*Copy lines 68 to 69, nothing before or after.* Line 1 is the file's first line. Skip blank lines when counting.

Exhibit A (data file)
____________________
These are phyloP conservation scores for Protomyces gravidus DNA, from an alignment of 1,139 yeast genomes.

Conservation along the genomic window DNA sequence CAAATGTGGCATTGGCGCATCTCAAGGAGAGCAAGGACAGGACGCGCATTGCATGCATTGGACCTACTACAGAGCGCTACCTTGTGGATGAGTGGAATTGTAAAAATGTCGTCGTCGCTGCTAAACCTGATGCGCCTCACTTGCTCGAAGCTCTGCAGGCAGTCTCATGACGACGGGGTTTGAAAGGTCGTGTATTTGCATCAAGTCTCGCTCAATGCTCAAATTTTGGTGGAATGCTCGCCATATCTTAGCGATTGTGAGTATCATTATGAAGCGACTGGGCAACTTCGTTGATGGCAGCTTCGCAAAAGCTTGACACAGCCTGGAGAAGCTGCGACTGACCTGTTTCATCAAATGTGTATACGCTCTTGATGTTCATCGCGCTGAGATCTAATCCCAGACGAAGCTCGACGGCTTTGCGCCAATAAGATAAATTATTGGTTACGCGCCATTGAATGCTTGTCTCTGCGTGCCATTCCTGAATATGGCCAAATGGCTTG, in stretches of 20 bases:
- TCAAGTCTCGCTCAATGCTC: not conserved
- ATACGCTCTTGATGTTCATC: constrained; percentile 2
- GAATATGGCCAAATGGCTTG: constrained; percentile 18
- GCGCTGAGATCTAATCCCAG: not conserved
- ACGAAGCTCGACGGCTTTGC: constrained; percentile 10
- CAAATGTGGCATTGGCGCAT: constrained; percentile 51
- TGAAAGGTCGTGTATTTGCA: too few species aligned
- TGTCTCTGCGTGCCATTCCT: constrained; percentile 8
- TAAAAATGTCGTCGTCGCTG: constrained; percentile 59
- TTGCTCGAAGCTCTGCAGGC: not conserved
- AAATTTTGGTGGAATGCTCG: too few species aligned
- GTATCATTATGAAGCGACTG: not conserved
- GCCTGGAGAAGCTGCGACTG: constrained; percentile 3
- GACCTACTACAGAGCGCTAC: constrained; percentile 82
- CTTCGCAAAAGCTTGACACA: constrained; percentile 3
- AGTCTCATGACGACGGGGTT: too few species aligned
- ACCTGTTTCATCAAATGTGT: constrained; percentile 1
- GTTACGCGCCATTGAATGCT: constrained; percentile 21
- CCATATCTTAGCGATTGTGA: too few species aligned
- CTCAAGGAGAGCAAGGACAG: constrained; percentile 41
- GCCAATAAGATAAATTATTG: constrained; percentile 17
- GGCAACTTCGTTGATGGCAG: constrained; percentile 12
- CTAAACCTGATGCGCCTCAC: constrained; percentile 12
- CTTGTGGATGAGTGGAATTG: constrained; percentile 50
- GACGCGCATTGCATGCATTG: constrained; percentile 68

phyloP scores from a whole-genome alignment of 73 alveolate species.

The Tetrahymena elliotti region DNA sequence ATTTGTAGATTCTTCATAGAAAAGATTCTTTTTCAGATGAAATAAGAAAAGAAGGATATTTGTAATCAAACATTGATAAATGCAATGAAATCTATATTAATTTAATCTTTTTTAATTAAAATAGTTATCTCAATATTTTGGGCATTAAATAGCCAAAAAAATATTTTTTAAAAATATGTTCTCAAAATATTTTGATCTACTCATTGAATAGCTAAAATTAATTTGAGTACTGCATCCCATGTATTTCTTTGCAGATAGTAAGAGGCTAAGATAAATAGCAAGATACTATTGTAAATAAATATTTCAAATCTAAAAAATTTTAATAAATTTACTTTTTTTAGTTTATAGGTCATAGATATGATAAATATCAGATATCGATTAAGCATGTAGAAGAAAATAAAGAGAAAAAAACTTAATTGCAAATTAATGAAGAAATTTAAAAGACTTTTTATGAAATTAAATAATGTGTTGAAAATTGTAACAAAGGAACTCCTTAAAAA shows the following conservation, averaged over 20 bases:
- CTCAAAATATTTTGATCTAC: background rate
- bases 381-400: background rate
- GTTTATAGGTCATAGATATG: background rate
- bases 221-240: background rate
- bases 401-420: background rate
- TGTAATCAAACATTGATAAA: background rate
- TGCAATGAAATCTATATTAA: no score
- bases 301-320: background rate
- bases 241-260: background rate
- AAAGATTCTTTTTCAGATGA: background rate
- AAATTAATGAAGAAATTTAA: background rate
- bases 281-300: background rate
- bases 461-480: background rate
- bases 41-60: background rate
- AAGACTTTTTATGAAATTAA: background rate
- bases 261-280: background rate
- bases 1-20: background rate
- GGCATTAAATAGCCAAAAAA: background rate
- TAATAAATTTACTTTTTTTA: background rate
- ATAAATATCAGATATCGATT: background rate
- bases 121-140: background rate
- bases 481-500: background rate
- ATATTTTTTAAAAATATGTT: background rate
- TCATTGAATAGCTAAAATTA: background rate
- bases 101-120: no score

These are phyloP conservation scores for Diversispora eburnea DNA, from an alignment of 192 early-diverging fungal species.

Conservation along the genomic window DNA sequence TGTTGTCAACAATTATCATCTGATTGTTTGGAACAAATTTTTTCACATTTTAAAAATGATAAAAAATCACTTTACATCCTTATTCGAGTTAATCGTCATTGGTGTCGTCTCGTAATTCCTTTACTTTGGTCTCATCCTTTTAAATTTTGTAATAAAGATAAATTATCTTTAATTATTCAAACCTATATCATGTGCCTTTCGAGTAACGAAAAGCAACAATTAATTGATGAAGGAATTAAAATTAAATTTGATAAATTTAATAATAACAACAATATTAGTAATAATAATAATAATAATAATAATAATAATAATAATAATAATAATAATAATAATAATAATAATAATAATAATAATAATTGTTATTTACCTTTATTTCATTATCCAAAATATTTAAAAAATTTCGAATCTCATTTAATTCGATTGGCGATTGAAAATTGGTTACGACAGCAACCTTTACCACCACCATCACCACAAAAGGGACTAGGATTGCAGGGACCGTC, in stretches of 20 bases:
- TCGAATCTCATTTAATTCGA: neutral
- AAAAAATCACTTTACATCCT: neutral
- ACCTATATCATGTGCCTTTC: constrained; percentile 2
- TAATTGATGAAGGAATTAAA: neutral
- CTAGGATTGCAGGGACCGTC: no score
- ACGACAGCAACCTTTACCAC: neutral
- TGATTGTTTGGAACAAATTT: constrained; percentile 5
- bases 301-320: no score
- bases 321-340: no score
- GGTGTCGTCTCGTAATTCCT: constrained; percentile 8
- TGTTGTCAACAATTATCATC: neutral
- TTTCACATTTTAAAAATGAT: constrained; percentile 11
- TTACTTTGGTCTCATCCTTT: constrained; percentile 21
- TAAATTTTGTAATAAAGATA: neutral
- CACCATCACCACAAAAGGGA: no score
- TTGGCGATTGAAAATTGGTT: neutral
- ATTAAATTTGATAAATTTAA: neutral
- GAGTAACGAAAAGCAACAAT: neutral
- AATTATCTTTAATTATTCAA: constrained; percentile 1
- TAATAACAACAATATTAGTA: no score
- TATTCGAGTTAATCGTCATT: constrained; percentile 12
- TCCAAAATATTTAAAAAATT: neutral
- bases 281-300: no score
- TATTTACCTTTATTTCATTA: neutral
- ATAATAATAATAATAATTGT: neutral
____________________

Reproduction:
- TTTCACATTTTAAAAATGAT: constrained; percentile 11
- TTACTTTGGTCTCATCCTTT: constrained; percentile 21